Apollo 11 Moon Landing
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Apollo 11 Moon Landing

It was witnessed by 18% of the Global population on Television

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Apollo 11 Moon Landing

Will Rook, writer for online slots site Betway, took to analyzing the biggest television events that stopped the world. These events garnered the highest number of Television audiences around the globe. One of the many events that he discusses is Apollo 11’s Moon landing in 1969.

The primary objective of Apollo 11, according to NASA, was to complete a national goal set by President John F. Kennedy on May 25, 1961: perform a crewed lunar landing and return to Earth. In 1961 President John F Kennedy pledged to send a man to the Moon by the end of the decade. An international race to facsimile their space prowess of putting people on the moon, was already underway between the United States and the Soviets. The United States wanted to emerge victorious at all costs.

This all led to the launch of Apollo 11 from Cape Kennedy on July 16, 1969, carrying Commander Neil Armstrong, Command Module Pilot Michael Collins, and Lunar Module Pilot Edwin "Buzz" Aldrin. From the time of its launch on July 16, 1969, until the return splashdown on July 24, almost every major aspect of the flight of Apollo 11 was witnessed via television by hundreds of millions of people in nearly every part of the globe.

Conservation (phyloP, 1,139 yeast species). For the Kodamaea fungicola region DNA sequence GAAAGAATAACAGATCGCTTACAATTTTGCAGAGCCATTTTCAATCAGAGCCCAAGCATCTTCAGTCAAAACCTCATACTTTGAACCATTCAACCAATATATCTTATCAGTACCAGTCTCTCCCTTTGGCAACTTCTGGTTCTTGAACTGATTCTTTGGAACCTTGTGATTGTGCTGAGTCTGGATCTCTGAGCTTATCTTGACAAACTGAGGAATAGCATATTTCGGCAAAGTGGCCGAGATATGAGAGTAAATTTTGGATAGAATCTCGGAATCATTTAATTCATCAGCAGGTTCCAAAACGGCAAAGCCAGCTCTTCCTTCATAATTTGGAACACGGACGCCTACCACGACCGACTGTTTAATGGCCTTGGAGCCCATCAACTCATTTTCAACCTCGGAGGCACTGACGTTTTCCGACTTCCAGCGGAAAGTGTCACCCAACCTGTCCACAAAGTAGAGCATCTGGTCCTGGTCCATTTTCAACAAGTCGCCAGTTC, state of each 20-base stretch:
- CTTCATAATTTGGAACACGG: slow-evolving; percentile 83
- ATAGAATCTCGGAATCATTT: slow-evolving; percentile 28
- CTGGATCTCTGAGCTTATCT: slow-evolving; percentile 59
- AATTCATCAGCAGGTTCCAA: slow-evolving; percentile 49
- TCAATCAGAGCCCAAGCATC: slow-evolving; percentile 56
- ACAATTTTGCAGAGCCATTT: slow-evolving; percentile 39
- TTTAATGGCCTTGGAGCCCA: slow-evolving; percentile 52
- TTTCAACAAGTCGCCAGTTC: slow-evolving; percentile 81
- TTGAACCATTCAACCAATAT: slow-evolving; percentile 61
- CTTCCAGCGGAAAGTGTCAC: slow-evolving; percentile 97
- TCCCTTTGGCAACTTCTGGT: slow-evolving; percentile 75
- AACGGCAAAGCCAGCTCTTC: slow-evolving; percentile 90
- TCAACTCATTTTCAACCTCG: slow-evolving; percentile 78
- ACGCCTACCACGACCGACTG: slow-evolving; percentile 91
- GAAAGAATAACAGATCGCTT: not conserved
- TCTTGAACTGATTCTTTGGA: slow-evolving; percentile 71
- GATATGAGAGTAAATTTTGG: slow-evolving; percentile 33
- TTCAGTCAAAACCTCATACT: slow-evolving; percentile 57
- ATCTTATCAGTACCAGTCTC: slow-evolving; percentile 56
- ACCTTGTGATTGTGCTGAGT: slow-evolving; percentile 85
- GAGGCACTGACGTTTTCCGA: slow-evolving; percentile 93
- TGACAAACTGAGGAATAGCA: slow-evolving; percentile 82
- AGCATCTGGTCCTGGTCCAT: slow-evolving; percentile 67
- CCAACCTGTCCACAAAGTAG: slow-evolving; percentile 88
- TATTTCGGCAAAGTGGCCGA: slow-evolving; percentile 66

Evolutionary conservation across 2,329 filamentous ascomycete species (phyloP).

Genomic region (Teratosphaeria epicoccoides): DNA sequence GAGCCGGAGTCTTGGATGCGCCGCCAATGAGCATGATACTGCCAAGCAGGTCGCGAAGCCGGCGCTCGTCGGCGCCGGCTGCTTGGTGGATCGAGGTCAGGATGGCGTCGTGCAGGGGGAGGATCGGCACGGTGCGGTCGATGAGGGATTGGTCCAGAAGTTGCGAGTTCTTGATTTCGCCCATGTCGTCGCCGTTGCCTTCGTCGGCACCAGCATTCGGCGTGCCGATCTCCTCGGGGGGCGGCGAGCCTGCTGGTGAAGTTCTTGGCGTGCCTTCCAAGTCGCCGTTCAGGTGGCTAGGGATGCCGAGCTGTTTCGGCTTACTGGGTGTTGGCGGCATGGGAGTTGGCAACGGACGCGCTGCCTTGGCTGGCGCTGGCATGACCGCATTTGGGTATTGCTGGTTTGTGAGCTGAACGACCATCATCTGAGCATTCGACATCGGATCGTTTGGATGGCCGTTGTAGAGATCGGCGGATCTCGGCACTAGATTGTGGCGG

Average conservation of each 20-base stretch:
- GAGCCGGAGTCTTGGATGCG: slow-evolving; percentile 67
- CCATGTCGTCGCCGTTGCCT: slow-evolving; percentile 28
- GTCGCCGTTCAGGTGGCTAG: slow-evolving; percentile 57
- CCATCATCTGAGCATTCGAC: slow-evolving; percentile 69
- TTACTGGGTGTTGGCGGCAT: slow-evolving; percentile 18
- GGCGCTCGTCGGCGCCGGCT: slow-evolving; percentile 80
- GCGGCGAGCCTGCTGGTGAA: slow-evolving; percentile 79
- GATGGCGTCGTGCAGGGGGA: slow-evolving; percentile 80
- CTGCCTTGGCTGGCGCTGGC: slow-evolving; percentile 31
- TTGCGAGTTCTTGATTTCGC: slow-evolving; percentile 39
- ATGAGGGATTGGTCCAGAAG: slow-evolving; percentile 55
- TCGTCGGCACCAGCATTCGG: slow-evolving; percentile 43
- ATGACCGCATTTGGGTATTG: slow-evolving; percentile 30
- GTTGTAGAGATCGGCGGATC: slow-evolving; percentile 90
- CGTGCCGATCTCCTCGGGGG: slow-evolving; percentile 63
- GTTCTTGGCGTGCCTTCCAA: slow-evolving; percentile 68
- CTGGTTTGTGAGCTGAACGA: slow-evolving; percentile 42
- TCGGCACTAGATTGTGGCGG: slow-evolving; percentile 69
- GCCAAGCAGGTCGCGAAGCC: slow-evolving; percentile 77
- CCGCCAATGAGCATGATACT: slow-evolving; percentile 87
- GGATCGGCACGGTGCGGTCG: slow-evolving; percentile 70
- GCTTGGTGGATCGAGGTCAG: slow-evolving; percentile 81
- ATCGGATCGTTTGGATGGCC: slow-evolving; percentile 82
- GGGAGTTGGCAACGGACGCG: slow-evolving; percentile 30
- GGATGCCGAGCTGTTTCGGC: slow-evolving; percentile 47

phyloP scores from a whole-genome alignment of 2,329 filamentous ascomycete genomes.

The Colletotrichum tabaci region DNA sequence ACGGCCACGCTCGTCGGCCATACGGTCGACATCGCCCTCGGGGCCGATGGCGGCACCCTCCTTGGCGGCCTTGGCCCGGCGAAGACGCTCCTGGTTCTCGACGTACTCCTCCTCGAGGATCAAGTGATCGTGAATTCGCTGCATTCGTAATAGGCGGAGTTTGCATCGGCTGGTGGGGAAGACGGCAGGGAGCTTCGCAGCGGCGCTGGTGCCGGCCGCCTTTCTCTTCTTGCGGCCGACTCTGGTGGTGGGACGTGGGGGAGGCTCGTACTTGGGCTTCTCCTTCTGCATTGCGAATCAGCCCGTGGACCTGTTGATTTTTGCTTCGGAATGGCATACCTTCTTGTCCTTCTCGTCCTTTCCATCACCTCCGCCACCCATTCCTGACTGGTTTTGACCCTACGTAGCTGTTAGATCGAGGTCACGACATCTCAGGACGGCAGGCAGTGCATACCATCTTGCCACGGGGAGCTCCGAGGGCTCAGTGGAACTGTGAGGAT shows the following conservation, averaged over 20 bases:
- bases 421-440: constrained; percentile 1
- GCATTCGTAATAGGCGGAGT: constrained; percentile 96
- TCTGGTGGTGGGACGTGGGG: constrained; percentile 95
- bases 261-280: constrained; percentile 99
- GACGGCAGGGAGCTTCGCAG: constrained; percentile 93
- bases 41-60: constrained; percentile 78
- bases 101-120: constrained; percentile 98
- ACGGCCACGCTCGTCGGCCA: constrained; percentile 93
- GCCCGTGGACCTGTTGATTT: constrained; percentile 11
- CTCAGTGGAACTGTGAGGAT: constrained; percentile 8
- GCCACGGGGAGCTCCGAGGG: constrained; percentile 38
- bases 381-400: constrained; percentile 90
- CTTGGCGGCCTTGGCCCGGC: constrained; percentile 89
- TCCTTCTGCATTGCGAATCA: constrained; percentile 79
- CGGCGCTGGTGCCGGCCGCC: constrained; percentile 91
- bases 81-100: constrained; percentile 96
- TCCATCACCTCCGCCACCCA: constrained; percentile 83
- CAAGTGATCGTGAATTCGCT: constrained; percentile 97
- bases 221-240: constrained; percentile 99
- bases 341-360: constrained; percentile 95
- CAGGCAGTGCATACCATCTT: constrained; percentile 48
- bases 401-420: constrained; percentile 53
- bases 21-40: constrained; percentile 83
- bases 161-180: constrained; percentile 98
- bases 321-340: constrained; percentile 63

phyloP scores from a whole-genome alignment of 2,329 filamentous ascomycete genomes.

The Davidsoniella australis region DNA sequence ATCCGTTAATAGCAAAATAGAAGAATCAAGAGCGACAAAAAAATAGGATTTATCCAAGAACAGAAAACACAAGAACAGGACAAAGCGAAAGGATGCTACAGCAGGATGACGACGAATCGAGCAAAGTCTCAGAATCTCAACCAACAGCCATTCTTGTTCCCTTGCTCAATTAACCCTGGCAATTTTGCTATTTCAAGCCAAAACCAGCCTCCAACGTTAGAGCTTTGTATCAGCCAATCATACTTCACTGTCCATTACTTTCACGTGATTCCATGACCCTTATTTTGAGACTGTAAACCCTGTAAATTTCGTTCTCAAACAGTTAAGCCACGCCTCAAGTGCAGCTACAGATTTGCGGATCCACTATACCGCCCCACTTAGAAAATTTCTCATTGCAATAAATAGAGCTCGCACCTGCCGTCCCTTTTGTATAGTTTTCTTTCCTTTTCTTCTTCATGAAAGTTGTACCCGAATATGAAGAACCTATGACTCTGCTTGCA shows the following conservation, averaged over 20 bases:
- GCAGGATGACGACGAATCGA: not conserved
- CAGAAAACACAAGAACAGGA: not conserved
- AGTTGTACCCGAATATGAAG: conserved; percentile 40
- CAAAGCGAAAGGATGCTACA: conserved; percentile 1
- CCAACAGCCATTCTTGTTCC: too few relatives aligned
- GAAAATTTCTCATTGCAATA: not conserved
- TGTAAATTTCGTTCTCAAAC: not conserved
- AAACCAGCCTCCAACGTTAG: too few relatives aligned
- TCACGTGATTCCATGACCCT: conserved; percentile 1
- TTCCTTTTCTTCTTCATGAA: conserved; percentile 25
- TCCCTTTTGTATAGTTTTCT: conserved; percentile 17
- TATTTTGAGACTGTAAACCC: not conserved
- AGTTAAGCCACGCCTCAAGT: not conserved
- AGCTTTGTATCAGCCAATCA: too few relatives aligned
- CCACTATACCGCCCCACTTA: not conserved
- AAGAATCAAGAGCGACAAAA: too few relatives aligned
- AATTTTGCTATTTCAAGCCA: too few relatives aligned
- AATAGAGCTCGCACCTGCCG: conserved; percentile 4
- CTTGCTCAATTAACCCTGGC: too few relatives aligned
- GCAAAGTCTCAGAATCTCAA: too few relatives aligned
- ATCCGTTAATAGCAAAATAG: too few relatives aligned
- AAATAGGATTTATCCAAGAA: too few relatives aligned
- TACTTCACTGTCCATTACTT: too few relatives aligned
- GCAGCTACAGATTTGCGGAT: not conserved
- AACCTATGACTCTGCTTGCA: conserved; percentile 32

In actual numbers, it is estimated that 650m people – just under a fifth of the world’s population – watched Neil Armstrong become the first human to set foot on the moon. Those numbers are more impressive when you consider Armstrong’s first steps were at 22:56 in New York, 03:56 in the UK, and 02:56 in continental Europe. According to the post, around 18% of the global population witnessed the historical event in front of their television screens.

Armstrong radioed at 4:17 PM U.S. Eastern Daylight Time (EDT), “Houston, Tranquility Base here. The Eagle has landed.” At 10:56 PM EDT on July 20, Armstrong stepped out onto the lunar soil with the words, “That’s one small step for [a] man, one giant leap for mankind.” (In the excitement of the moment, Armstrong skipped the “a” in the statement that he had prepared.) Aldrin joined his companion about 20 minutes later.

The cultural impact of the Moon landing proved, without question, profound. "Dark side of the moon," "the eagle has landed," and "one small step for man," permanently entered the American lexicon.

Although, since that event, there have been another 10 people who have walked on the lunar surface. But, none had the effect of stopping the world in the same way as the landing of Apollo 11.

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This article has not been reviewed by Odyssey HQ and solely reflects the ideas and opinions of the creator.
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